On Tuesday, October 30, 2018, Dr. Young Mi Lee gave a talk on "Research Trends and Practical Application of Complementary and Alternative Medicine: Foot Reflexology" at Global Leadership Foundation (GLF), located at 46-20 Parsons Blvd, Flushing, NY 11355. Approximately 30 people attended this seminar.

Foot reflexology, a field of Complementary and Alternative Medicine, has recently emerged as a health care intervention. Foot reflexology stimulates the reflex zones and areas of the feet, which correspond to the organs of the human body. This includes 120 cells of the body, which respond to each reflector and have a corresponding reflexive effect on organs, muscles, and nerves. Reflexology also promotes blood circulation, relaxes tension, promotes psychological relaxation, improves sensory functions, controls pain, alleviates dyspnea, and reduces insomnia, depression, and anxiety. Dr. Lee will analyze the global research trends related to foot reflexology and discuss practical applications for health care.

Dr. Young Mi Lee is a Professor in the Department of Psychiatric Nursing at Kangwon National University in Chuncheon, South Korea. She is also one of RCKC's visiting scholars for 2018. She earned her Ph.D. from Catholic University of Korea in Seoul, and is the recipient of the 2018 Albert Nelson Marquis Lifetime Achievement Award. Her research interests include alternative medicine, addiction, stress, and a variety of gender-related health issues.

On Wednesday, August 15, 2018, Dr. Sou Hyun Jang gave a talk about "Korean Immigrants' Medical Tourism to South Korea" at Global Leadership Foundation (GLF), located at 46-20 Parsons Blvd, Flushing, NY 11355. Approximately 25 people attended the talk.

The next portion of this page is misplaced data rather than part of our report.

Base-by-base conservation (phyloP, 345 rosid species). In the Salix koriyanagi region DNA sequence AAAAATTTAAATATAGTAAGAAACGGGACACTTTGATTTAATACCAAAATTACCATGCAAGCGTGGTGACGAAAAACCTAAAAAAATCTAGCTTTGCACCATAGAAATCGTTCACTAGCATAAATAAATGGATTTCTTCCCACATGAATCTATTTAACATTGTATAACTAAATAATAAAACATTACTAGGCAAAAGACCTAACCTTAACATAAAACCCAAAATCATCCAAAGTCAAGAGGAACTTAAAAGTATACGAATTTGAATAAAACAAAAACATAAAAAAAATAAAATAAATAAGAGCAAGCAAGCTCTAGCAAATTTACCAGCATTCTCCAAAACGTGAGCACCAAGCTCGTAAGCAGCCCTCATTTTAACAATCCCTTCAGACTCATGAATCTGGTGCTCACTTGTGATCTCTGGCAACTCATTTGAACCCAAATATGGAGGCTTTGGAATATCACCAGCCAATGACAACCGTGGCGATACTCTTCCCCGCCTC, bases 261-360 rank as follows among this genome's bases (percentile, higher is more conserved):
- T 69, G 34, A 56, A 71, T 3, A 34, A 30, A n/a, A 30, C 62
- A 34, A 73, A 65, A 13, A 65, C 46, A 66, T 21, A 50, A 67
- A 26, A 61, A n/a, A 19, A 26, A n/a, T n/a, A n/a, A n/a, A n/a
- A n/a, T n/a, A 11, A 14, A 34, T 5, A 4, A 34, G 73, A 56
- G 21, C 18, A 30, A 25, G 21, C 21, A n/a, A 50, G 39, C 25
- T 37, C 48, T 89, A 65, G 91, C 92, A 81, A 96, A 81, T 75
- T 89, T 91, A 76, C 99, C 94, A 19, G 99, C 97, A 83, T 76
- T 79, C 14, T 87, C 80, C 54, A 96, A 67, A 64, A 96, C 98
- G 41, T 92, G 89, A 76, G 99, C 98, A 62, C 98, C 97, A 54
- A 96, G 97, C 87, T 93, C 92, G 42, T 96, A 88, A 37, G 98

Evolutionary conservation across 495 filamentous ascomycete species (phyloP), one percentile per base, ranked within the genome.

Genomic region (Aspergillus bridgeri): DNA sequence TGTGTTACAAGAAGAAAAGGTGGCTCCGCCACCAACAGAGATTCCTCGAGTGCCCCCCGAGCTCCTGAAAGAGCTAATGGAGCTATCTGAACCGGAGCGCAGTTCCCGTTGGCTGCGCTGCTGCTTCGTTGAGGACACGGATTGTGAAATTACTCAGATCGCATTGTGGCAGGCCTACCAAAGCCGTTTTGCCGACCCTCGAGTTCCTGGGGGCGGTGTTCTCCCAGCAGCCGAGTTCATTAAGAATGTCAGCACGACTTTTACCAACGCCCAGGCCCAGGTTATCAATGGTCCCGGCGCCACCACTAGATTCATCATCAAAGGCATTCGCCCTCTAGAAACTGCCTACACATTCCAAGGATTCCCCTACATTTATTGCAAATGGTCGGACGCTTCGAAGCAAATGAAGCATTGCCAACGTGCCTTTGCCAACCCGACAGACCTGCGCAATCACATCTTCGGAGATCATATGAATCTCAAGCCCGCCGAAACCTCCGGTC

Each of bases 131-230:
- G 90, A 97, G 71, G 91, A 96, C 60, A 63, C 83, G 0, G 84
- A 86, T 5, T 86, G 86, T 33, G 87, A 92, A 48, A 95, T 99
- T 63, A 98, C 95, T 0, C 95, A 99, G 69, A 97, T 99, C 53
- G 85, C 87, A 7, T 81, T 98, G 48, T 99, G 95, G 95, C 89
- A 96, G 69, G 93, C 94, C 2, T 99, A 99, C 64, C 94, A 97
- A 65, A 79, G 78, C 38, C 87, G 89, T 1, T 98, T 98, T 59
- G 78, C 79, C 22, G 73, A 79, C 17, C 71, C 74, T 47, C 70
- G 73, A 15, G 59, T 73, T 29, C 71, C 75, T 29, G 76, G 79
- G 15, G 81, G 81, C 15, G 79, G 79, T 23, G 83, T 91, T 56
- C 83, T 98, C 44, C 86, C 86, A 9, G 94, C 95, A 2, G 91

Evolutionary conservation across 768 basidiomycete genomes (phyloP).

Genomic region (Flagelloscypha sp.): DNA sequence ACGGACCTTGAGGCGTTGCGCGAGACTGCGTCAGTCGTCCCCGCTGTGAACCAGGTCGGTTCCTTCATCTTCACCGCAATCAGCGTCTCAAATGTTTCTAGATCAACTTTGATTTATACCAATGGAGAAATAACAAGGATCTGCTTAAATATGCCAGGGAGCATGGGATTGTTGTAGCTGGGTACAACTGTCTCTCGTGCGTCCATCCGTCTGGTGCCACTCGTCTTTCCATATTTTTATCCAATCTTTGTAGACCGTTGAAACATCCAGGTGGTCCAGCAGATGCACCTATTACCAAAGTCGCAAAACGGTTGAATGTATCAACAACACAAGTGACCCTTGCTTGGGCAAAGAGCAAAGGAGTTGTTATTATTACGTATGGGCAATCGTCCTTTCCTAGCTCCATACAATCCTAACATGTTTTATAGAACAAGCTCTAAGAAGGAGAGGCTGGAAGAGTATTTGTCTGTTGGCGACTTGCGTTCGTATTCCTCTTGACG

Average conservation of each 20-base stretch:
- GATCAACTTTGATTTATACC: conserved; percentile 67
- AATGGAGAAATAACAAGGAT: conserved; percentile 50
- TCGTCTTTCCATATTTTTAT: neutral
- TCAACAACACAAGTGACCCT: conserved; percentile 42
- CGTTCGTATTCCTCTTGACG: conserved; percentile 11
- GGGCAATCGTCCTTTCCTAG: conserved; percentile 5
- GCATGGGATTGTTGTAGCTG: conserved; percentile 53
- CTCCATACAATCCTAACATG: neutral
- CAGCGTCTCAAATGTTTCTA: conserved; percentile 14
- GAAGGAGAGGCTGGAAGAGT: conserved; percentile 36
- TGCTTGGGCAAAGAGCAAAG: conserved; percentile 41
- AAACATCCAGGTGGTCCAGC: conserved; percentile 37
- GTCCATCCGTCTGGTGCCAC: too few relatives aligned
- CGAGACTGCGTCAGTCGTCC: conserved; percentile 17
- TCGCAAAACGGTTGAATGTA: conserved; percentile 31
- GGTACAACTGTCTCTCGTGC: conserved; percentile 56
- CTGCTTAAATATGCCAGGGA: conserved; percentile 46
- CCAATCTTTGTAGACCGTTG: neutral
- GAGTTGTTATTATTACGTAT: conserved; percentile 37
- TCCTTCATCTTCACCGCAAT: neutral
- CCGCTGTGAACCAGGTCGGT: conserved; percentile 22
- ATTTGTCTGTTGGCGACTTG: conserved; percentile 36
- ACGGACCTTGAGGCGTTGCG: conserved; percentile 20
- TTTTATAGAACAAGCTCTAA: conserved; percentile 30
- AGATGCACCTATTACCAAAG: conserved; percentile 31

Dr. Jang presented findings from her recently published book, Medical Transnationalism: Korean Immigrants' Medical Tourism to South Korea (Rowman and Littlefield, 2018). Jang examines Korean immigrants' distinctive healthcare behaviors, contributing factors to their medical tourism, and their experiences and evaluations of medical tourism. By analyzing survey data and conducting interviews with Korean immigrants in the New York–New Jersey area, Jang found that Korean immigrants utilize three main behaviors to deal with their limited English and lack of US health insurance: (1) they depend on Korean co-ethnic doctors in the US, (2) they frequently utilize Hanbang (traditional Korean medicine) in the US, and (3) they travel to their South Korean homeland for medical care (i.e., medical tourism).

Sou Hyun Jang, Ph.D., is a post-doc fellow at the University of Washington (UW) and a former research associate at the Research Center for Korean Community at Queens College. She earned her doctoral degree from the Graduate Center of the City University of New York (CUNY) and her master’s degree from Columbia University. Her research areas include Asian Americans, international migration, medical transnationalism, and immigrants’ healthcare behaviors. She has published articles in Sociological Perspectives, Sociology of Religion, and Ethnic and Racial Studies.

Click the link below for a Korean-language version of this announcement:

(한국어) Korean-language Flyer for Dr. Sou Hyun Jang's Seminar)

On Wednesday, July 11, 2018, Dr. Eunjin Lee of Gyeongsang National University in South Korea gave a presentation about "The Modern Interpretation and Application of Korean Traditional Costume (Hanbok)" at Global Leadership Foundation (GLF), located at 46-20 Parsons Blvd, Flushing, NY 11355.